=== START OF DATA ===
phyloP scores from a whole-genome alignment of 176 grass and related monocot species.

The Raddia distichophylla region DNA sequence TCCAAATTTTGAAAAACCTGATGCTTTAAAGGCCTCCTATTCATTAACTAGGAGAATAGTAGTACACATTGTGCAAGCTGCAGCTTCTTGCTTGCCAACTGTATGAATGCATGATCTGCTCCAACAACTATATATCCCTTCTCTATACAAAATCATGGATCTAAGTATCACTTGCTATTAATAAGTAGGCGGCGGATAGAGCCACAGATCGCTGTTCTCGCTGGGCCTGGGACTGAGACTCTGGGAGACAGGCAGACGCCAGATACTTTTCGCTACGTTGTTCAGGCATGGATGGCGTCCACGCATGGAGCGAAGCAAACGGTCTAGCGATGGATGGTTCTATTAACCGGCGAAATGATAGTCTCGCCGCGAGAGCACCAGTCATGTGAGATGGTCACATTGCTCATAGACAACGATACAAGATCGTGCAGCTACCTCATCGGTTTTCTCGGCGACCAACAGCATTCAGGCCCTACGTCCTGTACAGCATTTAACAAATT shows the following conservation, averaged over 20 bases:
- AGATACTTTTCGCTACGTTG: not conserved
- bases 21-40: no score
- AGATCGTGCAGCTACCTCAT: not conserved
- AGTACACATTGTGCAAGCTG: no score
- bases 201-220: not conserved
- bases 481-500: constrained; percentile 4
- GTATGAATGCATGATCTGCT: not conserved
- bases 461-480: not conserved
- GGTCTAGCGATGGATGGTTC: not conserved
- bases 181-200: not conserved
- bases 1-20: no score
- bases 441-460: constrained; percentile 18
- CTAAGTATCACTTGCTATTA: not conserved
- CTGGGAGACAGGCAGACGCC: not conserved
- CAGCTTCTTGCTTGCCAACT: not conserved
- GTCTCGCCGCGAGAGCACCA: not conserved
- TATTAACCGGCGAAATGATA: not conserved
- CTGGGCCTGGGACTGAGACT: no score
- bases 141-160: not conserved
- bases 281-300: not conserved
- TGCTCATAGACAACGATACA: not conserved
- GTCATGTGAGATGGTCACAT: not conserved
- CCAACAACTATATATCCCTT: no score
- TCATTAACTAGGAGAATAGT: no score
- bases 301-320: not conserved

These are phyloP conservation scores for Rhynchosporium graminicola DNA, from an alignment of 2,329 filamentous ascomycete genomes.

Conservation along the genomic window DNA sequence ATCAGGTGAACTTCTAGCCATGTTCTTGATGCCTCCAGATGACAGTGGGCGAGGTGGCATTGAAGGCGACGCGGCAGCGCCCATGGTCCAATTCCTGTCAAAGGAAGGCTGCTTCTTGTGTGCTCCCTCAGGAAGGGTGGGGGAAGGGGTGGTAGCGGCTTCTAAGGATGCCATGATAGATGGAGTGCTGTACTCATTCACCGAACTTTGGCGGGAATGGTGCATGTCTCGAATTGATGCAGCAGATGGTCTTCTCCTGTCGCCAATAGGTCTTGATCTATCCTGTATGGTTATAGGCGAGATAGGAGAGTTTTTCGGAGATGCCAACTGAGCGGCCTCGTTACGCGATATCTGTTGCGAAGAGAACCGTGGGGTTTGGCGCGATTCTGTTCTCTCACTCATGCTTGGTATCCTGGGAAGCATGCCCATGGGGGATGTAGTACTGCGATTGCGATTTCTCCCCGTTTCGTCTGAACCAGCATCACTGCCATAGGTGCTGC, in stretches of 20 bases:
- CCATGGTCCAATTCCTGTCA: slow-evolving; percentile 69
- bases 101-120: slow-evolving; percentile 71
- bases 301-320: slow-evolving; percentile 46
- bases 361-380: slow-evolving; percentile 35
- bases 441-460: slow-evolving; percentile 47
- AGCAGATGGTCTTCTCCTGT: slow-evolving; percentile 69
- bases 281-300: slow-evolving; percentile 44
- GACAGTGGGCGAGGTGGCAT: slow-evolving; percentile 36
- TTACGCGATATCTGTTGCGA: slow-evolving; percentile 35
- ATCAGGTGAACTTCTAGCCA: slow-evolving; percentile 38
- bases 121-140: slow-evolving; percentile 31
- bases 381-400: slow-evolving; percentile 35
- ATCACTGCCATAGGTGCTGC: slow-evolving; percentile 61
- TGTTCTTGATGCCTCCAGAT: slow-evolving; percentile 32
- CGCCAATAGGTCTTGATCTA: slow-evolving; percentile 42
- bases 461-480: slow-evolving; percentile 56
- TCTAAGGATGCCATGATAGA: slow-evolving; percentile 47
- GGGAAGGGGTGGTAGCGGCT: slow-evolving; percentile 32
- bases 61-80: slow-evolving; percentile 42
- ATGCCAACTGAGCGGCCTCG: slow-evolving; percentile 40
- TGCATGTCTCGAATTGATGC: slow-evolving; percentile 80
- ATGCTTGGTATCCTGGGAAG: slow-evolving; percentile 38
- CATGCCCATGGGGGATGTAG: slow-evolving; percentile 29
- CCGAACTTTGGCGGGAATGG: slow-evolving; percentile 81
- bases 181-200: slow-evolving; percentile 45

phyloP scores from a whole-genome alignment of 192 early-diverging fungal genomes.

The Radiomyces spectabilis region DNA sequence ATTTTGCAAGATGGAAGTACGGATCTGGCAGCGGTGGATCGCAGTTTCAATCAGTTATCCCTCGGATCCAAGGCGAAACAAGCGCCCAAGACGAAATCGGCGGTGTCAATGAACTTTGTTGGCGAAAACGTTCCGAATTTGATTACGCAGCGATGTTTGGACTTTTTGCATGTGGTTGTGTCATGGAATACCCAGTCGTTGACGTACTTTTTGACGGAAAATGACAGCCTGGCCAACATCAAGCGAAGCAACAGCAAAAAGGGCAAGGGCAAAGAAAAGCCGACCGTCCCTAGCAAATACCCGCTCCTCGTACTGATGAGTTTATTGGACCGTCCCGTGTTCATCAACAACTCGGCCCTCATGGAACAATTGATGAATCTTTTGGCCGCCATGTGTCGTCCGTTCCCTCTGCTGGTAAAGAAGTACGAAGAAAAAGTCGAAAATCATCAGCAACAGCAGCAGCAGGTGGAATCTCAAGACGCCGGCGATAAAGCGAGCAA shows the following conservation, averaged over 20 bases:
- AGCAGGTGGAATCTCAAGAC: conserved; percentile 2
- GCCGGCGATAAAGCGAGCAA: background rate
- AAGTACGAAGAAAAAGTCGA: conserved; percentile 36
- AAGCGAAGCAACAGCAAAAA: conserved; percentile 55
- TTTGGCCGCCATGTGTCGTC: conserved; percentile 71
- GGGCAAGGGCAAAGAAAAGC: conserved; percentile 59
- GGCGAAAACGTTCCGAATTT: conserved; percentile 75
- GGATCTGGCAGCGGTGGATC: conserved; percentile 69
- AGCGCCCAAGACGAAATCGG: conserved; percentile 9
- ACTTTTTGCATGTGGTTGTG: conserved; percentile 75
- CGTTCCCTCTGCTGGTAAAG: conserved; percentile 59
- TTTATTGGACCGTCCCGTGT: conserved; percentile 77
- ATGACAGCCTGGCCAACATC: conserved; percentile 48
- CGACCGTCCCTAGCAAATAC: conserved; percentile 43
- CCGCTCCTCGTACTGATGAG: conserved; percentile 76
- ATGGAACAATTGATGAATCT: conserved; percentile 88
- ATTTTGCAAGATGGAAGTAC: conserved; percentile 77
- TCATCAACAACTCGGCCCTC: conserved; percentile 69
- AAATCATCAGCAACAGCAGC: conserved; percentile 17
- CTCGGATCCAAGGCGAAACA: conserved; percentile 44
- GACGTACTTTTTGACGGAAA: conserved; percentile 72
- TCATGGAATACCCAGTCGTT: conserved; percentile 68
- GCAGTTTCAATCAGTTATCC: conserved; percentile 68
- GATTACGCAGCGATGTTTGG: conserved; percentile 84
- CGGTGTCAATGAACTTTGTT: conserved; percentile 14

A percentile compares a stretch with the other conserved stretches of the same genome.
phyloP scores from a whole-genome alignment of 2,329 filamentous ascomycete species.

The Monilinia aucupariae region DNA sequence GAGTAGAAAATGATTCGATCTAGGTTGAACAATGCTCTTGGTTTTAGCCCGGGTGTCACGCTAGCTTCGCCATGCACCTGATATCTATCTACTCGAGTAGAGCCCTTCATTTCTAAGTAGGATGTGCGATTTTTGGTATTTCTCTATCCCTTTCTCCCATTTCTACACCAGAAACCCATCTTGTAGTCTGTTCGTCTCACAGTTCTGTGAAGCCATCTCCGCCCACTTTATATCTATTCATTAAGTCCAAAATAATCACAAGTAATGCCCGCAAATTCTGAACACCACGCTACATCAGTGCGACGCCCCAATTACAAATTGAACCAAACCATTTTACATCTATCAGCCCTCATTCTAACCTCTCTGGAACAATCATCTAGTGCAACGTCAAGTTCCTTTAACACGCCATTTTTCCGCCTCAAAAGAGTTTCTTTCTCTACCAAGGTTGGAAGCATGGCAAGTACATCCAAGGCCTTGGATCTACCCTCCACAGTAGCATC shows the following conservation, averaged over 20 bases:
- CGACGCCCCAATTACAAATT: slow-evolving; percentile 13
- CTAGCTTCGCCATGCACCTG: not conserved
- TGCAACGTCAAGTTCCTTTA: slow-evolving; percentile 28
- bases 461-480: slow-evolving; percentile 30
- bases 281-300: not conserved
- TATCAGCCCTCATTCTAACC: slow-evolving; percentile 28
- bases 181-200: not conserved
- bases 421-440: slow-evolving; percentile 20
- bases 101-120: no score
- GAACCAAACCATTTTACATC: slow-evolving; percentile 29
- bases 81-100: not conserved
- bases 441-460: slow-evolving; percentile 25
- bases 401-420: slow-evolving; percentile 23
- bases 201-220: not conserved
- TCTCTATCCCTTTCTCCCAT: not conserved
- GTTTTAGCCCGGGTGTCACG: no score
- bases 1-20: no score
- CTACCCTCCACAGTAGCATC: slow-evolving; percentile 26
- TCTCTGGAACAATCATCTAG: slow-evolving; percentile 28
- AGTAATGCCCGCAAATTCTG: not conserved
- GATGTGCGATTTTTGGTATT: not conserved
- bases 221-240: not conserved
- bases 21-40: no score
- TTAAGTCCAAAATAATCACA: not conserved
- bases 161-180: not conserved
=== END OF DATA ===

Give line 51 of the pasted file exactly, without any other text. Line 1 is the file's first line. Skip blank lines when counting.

- ATGCTTGGTATCCTGGGAAG: slow-evolving; percentile 38